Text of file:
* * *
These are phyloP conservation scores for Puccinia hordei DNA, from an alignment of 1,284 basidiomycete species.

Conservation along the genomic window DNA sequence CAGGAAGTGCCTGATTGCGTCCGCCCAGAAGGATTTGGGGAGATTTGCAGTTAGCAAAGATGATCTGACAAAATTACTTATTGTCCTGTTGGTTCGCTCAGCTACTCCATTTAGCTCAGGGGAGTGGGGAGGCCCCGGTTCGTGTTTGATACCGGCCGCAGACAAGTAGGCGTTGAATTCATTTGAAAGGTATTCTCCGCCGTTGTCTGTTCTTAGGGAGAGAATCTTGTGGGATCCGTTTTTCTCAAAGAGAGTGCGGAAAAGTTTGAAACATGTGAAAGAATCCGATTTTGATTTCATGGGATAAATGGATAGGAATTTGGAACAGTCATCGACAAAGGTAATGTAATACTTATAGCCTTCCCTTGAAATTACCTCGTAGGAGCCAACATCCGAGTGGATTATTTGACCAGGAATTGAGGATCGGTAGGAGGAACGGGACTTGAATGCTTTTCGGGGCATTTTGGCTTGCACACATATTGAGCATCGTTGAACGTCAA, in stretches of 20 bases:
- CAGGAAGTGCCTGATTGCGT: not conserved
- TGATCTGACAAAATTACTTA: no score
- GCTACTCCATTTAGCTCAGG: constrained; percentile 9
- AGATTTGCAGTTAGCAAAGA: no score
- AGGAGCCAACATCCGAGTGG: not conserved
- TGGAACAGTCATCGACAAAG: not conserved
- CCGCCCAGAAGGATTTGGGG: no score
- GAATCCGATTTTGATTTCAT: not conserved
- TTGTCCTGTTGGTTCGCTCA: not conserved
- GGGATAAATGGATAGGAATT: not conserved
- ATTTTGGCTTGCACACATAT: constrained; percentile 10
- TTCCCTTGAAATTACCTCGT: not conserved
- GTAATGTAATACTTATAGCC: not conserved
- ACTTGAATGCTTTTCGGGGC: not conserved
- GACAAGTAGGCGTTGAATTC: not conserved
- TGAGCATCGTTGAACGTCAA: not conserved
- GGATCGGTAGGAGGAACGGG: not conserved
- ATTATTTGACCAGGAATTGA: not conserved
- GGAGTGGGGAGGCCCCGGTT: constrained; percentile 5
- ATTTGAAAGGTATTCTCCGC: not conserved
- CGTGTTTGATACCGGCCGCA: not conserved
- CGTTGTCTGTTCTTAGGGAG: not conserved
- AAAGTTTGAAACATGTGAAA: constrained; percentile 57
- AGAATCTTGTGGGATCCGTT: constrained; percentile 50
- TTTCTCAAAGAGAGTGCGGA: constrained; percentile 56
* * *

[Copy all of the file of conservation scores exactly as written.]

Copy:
These are phyloP conservation scores for Puccinia hordei DNA, from an alignment of 1,284 basidiomycete species.

Conservation along the genomic window DNA sequence CAGGAAGTGCCTGATTGCGTCCGCCCAGAAGGATTTGGGGAGATTTGCAGTTAGCAAAGATGATCTGACAAAATTACTTATTGTCCTGTTGGTTCGCTCAGCTACTCCATTTAGCTCAGGGGAGTGGGGAGGCCCCGGTTCGTGTTTGATACCGGCCGCAGACAAGTAGGCGTTGAATTCATTTGAAAGGTATTCTCCGCCGTTGTCTGTTCTTAGGGAGAGAATCTTGTGGGATCCGTTTTTCTCAAAGAGAGTGCGGAAAAGTTTGAAACATGTGAAAGAATCCGATTTTGATTTCATGGGATAAATGGATAGGAATTTGGAACAGTCATCGACAAAGGTAATGTAATACTTATAGCCTTCCCTTGAAATTACCTCGTAGGAGCCAACATCCGAGTGGATTATTTGACCAGGAATTGAGGATCGGTAGGAGGAACGGGACTTGAATGCTTTTCGGGGCATTTTGGCTTGCACACATATTGAGCATCGTTGAACGTCAA, in stretches of 20 bases:
- CAGGAAGTGCCTGATTGCGT: not conserved
- TGATCTGACAAAATTACTTA: no score
- GCTACTCCATTTAGCTCAGG: constrained; percentile 9
- AGATTTGCAGTTAGCAAAGA: no score
- AGGAGCCAACATCCGAGTGG: not conserved
- TGGAACAGTCATCGACAAAG: not conserved
- CCGCCCAGAAGGATTTGGGG: no score
- GAATCCGATTTTGATTTCAT: not conserved
- TTGTCCTGTTGGTTCGCTCA: not conserved
- GGGATAAATGGATAGGAATT: not conserved
- ATTTTGGCTTGCACACATAT: constrained; percentile 10
- TTCCCTTGAAATTACCTCGT: not conserved
- GTAATGTAATACTTATAGCC: not conserved
- ACTTGAATGCTTTTCGGGGC: not conserved
- GACAAGTAGGCGTTGAATTC: not conserved
- TGAGCATCGTTGAACGTCAA: not conserved
- GGATCGGTAGGAGGAACGGG: not conserved
- ATTATTTGACCAGGAATTGA: not conserved
- GGAGTGGGGAGGCCCCGGTT: constrained; percentile 5
- ATTTGAAAGGTATTCTCCGC: not conserved
- CGTGTTTGATACCGGCCGCA: not conserved
- CGTTGTCTGTTCTTAGGGAG: not conserved
- AAAGTTTGAAACATGTGAAA: constrained; percentile 57
- AGAATCTTGTGGGATCCGTT: constrained; percentile 50
- TTTCTCAAAGAGAGTGCGGA: constrained; percentile 56